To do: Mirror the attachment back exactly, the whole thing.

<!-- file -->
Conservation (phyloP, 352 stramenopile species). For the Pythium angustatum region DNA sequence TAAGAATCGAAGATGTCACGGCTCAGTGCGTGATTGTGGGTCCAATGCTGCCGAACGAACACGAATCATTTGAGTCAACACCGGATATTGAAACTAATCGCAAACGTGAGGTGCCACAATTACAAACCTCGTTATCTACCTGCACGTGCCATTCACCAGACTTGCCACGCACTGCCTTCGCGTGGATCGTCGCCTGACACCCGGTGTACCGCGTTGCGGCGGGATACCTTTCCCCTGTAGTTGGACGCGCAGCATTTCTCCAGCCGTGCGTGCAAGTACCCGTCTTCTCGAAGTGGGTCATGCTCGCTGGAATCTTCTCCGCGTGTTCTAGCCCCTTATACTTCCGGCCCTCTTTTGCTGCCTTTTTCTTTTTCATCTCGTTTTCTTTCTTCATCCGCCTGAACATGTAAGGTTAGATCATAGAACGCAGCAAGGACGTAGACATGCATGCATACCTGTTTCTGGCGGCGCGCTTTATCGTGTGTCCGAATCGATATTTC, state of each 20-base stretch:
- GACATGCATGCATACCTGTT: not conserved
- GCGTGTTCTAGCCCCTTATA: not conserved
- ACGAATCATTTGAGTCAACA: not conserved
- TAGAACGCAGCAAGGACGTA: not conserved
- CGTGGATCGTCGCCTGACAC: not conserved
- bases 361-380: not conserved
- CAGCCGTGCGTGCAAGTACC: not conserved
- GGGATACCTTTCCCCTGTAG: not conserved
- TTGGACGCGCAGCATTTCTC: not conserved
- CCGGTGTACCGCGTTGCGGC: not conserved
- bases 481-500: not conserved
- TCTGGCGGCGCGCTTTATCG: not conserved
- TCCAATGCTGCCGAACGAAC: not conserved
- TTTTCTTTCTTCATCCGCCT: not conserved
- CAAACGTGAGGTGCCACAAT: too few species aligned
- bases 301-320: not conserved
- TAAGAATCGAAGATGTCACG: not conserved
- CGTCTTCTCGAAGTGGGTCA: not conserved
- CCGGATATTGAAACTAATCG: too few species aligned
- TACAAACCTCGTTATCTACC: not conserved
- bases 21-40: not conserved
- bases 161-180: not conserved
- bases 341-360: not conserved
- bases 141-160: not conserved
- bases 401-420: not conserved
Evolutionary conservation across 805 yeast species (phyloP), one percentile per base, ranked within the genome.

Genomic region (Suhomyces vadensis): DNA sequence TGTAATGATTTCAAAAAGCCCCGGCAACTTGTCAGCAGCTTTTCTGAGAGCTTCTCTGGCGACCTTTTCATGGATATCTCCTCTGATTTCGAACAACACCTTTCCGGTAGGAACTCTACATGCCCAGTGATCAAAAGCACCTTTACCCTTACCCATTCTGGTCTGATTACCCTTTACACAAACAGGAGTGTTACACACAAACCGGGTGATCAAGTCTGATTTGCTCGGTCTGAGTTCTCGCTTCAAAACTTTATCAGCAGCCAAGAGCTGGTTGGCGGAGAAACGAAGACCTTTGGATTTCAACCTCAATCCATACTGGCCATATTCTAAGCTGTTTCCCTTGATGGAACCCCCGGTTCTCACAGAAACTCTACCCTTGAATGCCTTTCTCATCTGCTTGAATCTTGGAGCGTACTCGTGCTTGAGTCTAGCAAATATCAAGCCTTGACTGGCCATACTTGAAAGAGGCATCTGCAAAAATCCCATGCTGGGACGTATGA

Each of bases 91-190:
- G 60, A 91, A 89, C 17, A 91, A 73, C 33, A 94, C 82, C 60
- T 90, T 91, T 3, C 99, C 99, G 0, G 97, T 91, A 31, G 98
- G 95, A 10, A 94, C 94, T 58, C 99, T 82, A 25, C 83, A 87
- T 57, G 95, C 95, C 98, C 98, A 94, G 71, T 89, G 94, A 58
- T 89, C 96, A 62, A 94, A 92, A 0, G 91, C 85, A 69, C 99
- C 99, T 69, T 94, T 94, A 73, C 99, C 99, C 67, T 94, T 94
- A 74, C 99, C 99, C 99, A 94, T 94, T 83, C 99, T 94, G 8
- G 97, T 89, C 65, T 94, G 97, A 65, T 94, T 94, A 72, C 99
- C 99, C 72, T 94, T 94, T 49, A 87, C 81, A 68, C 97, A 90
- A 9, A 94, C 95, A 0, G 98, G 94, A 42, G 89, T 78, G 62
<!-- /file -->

Conservation (phyloP, 352 stramenopile species). For the Pythium angustatum region DNA sequence TAAGAATCGAAGATGTCACGGCTCAGTGCGTGATTGTGGGTCCAATGCTGCCGAACGAACACGAATCATTTGAGTCAACACCGGATATTGAAACTAATCGCAAACGTGAGGTGCCACAATTACAAACCTCGTTATCTACCTGCACGTGCCATTCACCAGACTTGCCACGCACTGCCTTCGCGTGGATCGTCGCCTGACACCCGGTGTACCGCGTTGCGGCGGGATACCTTTCCCCTGTAGTTGGACGCGCAGCATTTCTCCAGCCGTGCGTGCAAGTACCCGTCTTCTCGAAGTGGGTCATGCTCGCTGGAATCTTCTCCGCGTGTTCTAGCCCCTTATACTTCCGGCCCTCTTTTGCTGCCTTTTTCTTTTTCATCTCGTTTTCTTTCTTCATCCGCCTGAACATGTAAGGTTAGATCATAGAACGCAGCAAGGACGTAGACATGCATGCATACCTGTTTCTGGCGGCGCGCTTTATCGTGTGTCCGAATCGATATTTC, state of each 20-base stretch:
- GACATGCATGCATACCTGTT: not conserved
- GCGTGTTCTAGCCCCTTATA: not conserved
- ACGAATCATTTGAGTCAACA: not conserved
- TAGAACGCAGCAAGGACGTA: not conserved
- CGTGGATCGTCGCCTGACAC: not conserved
- bases 361-380: not conserved
- CAGCCGTGCGTGCAAGTACC: not conserved
- GGGATACCTTTCCCCTGTAG: not conserved
- TTGGACGCGCAGCATTTCTC: not conserved
- CCGGTGTACCGCGTTGCGGC: not conserved
- bases 481-500: not conserved
- TCTGGCGGCGCGCTTTATCG: not conserved
- TCCAATGCTGCCGAACGAAC: not conserved
- TTTTCTTTCTTCATCCGCCT: not conserved
- CAAACGTGAGGTGCCACAAT: too few species aligned
- bases 301-320: not conserved
- TAAGAATCGAAGATGTCACG: not conserved
- CGTCTTCTCGAAGTGGGTCA: not conserved
- CCGGATATTGAAACTAATCG: too few species aligned
- TACAAACCTCGTTATCTACC: not conserved
- bases 21-40: not conserved
- bases 161-180: not conserved
- bases 341-360: not conserved
- bases 141-160: not conserved
- bases 401-420: not conserved
Evolutionary conservation across 805 yeast species (phyloP), one percentile per base, ranked within the genome.

Genomic region (Suhomyces vadensis): DNA sequence TGTAATGATTTCAAAAAGCCCCGGCAACTTGTCAGCAGCTTTTCTGAGAGCTTCTCTGGCGACCTTTTCATGGATATCTCCTCTGATTTCGAACAACACCTTTCCGGTAGGAACTCTACATGCCCAGTGATCAAAAGCACCTTTACCCTTACCCATTCTGGTCTGATTACCCTTTACACAAACAGGAGTGTTACACACAAACCGGGTGATCAAGTCTGATTTGCTCGGTCTGAGTTCTCGCTTCAAAACTTTATCAGCAGCCAAGAGCTGGTTGGCGGAGAAACGAAGACCTTTGGATTTCAACCTCAATCCATACTGGCCATATTCTAAGCTGTTTCCCTTGATGGAACCCCCGGTTCTCACAGAAACTCTACCCTTGAATGCCTTTCTCATCTGCTTGAATCTTGGAGCGTACTCGTGCTTGAGTCTAGCAAATATCAAGCCTTGACTGGCCATACTTGAAAGAGGCATCTGCAAAAATCCCATGCTGGGACGTATGA

Each of bases 91-190:
- G 60, A 91, A 89, C 17, A 91, A 73, C 33, A 94, C 82, C 60
- T 90, T 91, T 3, C 99, C 99, G 0, G 97, T 91, A 31, G 98
- G 95, A 10, A 94, C 94, T 58, C 99, T 82, A 25, C 83, A 87
- T 57, G 95, C 95, C 98, C 98, A 94, G 71, T 89, G 94, A 58
- T 89, C 96, A 62, A 94, A 92, A 0, G 91, C 85, A 69, C 99
- C 99, T 69, T 94, T 94, A 73, C 99, C 99, C 67, T 94, T 94
- A 74, C 99, C 99, C 99, A 94, T 94, T 83, C 99, T 94, G 8
- G 97, T 89, C 65, T 94, G 97, A 65, T 94, T 94, A 72, C 99
- C 99, C 72, T 94, T 94, T 49, A 87, C 81, A 68, C 97, A 90
- A 9, A 94, C 95, A 0, G 98, G 94, A 42, G 89, T 78, G 62